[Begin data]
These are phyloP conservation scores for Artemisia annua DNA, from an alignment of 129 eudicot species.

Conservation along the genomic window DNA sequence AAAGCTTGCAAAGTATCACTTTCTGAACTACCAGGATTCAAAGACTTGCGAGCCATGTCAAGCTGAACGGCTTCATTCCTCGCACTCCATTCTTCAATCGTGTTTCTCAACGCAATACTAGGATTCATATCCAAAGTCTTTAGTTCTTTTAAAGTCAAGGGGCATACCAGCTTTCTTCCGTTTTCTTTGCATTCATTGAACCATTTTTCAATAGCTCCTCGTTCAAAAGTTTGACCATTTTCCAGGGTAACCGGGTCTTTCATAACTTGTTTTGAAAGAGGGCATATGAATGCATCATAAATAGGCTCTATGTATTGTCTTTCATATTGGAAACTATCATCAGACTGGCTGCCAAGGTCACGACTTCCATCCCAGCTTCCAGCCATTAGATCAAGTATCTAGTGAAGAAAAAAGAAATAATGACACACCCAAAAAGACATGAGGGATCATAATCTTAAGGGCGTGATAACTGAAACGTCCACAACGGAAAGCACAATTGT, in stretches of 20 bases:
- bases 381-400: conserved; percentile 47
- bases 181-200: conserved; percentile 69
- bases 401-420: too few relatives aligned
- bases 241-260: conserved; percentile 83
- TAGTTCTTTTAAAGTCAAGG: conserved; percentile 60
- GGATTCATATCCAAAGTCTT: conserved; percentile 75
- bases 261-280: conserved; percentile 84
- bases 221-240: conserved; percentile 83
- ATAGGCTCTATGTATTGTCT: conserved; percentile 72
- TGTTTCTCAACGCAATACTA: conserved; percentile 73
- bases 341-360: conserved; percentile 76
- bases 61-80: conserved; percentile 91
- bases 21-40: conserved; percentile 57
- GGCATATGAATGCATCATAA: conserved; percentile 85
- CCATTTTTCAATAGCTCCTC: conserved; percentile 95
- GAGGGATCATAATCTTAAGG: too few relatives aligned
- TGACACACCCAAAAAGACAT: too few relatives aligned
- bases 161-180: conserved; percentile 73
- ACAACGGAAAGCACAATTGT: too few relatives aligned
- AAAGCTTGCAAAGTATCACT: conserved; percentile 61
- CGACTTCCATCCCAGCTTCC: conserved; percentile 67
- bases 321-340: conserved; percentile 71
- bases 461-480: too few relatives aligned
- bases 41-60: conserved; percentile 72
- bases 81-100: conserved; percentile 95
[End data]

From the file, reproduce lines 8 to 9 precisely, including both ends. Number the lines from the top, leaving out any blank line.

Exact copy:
- GGATTCATATCCAAAGTCTT: conserved; percentile 75
- bases 261-280: conserved; percentile 84